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Ms Raja says that rather than empower women, the cream will do the opposite, by reaffirming a patriarchal view that is held by many here - the notion that men want all women to be virgins until their wedding night. |
"Why should women remain a virgin until marriage? It is a woman's right to have sexual relations with a man, but society here still says they should not until they are brides."
"Being a virgin is still prized, and I don't think attitudes will change in this century," says Dr Mahinda Watsa, a gynaecologist who writes a popular sexual advice column in the Mumbai Mirror and Bangalore Mirror newspaper.
Dr Watsa has answered more than 30,000 questions from Indians wanting sexual advice, and says a common question from men is how to find out whether their wife is a virgin, or from women who are keen their husband doesn't know they are not.
"Men still hope they're marrying a virgin, but more girls in India, at least in the towns and cities, are having sex before.
"Women write to me - and say, what do I do? I've had sex with other people but how do I convince people that I'm a virgin?"
Dr Watsa says that in major cities and towns more people are sexually active before marriage - more women working and having independence has led to women having more confidence and interactions with men.
"There is definitely more casual sex and sex before marriage happening in India nowadays," says Dr Nisreen Nakhoda, a GP who advises on sexual health for the medical website MDhil.
Dr Nakhoda is sceptical about how a cream such as 18 Again can work.
Ancient India has always been celebrated for its sexual openness "Tightening the vagina is done by the vaginal muscles so I don't know how a local cream can do the job," she says, but believes it has the potential to do well in India because even if practices are changing, attitudes are not catching up as fast, so some people would try anything to cover up any hint of their actions.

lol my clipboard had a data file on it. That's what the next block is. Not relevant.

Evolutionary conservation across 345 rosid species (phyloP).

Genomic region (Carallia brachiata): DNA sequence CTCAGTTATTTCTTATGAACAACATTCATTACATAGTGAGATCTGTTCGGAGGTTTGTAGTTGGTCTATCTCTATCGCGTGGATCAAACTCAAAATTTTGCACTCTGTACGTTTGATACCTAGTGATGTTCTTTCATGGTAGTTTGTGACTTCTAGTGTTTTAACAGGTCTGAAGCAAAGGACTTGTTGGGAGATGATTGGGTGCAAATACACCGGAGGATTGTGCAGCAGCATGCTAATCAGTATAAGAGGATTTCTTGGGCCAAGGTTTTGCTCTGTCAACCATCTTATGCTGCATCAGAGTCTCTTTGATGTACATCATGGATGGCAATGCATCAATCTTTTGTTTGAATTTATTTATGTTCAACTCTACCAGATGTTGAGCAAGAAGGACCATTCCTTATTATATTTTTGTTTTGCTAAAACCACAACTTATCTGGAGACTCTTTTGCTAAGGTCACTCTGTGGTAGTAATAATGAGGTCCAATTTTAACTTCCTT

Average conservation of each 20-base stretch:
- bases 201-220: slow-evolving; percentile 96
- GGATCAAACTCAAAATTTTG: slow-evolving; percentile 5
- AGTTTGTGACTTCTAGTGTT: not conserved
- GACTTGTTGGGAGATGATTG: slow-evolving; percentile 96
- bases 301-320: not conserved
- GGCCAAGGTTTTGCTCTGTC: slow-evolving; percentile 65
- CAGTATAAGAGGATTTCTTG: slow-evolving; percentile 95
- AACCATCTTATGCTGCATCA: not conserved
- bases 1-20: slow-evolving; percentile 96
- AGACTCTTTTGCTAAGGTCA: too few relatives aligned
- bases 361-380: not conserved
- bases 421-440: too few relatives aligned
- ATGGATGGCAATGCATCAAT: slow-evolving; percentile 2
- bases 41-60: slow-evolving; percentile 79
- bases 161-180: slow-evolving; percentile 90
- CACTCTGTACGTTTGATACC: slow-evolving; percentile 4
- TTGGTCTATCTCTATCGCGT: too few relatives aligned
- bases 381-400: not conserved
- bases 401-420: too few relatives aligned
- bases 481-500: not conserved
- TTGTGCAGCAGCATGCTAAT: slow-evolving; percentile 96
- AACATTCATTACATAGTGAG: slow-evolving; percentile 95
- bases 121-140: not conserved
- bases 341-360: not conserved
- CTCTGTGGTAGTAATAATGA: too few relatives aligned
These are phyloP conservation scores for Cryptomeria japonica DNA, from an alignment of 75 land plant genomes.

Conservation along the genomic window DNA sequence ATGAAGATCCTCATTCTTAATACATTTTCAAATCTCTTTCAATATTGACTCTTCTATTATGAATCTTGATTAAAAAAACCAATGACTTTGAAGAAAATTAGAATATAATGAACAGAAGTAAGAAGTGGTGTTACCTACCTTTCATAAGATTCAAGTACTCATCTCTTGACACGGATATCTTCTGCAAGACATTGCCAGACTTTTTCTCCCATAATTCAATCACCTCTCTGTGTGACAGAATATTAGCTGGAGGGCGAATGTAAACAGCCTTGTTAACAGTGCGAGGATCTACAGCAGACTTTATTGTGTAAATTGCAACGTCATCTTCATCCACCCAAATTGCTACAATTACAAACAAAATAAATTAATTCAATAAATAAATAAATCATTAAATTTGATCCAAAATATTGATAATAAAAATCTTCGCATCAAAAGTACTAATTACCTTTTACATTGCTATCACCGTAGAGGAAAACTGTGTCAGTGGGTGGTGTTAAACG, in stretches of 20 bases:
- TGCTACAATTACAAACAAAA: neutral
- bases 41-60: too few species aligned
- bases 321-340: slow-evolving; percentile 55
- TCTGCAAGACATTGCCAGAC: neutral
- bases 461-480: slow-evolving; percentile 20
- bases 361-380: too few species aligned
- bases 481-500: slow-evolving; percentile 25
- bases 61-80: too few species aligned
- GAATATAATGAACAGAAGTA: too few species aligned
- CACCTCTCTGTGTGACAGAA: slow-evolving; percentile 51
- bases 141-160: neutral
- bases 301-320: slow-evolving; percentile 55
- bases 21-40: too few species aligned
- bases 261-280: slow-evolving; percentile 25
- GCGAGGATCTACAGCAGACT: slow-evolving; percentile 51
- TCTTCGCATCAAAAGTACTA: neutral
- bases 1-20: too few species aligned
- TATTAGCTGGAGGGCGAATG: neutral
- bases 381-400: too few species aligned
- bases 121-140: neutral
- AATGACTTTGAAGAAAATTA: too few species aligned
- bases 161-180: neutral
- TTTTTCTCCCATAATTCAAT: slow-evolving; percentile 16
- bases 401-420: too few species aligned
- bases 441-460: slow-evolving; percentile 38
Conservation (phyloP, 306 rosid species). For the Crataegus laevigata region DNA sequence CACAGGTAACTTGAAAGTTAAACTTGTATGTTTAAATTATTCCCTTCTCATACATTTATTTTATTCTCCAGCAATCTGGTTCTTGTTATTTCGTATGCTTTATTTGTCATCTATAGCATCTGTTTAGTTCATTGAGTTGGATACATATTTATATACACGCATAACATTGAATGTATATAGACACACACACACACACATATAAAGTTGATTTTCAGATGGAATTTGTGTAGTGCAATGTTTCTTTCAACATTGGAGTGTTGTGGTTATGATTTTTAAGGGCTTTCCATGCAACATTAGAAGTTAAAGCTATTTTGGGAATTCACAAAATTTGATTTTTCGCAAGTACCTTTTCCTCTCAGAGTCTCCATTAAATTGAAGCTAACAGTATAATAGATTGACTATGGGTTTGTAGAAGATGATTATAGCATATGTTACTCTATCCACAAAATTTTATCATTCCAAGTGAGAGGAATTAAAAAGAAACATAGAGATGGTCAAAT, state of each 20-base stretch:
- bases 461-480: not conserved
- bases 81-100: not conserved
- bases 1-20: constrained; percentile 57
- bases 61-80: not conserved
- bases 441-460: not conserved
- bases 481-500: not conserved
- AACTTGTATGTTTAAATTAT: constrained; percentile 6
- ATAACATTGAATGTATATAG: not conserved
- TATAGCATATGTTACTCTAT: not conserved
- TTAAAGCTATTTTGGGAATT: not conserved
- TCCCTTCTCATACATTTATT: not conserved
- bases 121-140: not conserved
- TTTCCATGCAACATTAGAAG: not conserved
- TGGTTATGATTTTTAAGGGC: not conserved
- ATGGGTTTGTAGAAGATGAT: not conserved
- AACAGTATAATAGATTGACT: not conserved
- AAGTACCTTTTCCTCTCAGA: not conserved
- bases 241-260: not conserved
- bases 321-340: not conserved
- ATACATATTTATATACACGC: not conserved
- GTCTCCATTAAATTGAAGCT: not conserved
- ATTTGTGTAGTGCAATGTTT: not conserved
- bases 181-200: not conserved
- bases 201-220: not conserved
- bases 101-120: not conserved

"It's all very under wraps and discreet, no-one really discusses their sex lives with their friends or boyfriends," says Dr Nakhoda.
She says she has even heard stories of companies which work at night, such as call centres, finding their toilets full of condoms which they cannot flush down, as some couples find it hard to find a place to be alone.
A survey of more than 5,000 people by India Today magazine last year showed that fewer than 1 in 5 (19%) of respondents were open to the idea of pre-marital sex, or live-in relationships, with a quarter of people saying they did not object to sex before marriage, as long as it was not happening in their family.
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On one hand you're supposed to be the traditional demure Indian bride, but on the other hand, you don't want to have to wait for sex”
Dr Nisreen Nakhoda
"We're brought up being told that having sex with someone is a bit vulgar," says one 26-year-old virgin.
"When you're younger it's hard to have a boyfriend, and most of my friends who did had to go to great lengths to lie to their parents," adds the girl, who says she hopes to lose her virginity to her husband.
Another 27-year-old girl, who first had sex at the age of 20 and has had three sexual partners, believes a lot of the stigma comes from the idea that a man wants to feel like he owns a woman, adding that the idea that a women who sleeps with multiple partners might be called a "slut" is something all societies have to contend with.
"The Indian mindset is in a state of turmoil," says Dr Nahkoda,
"The young generation wants to be hip and cool and try out sex before marriage, but they're still brought up in the traditional set up where it's taboo to have sex before marriage. This leads to a lot of confusion in many teenagers.
"On one hand you're supposed to be the traditional demure Indian bride, but on the other hand, you don't want to have to wait for sex because people are marrying later. Temptations are coming their way and people are no longer resisting," says Dr Nakhoda.
The introduction of a vagina tightening cream, follows a recent controversy over a vagina skin lightening cream. Both are examples of how traditional values are clashing with newer ones in today's India.
Annie Raja says these kind of products are all about giving men control over how a woman should behave or look, and that this is outdated and dangerous.
But Ultratech's Rishi Bhatia says the fuss is unwarranted.
"Men have so many products they can buy to enhance their sexual pleasure, this is just putting sexual enhancement in the hands of women."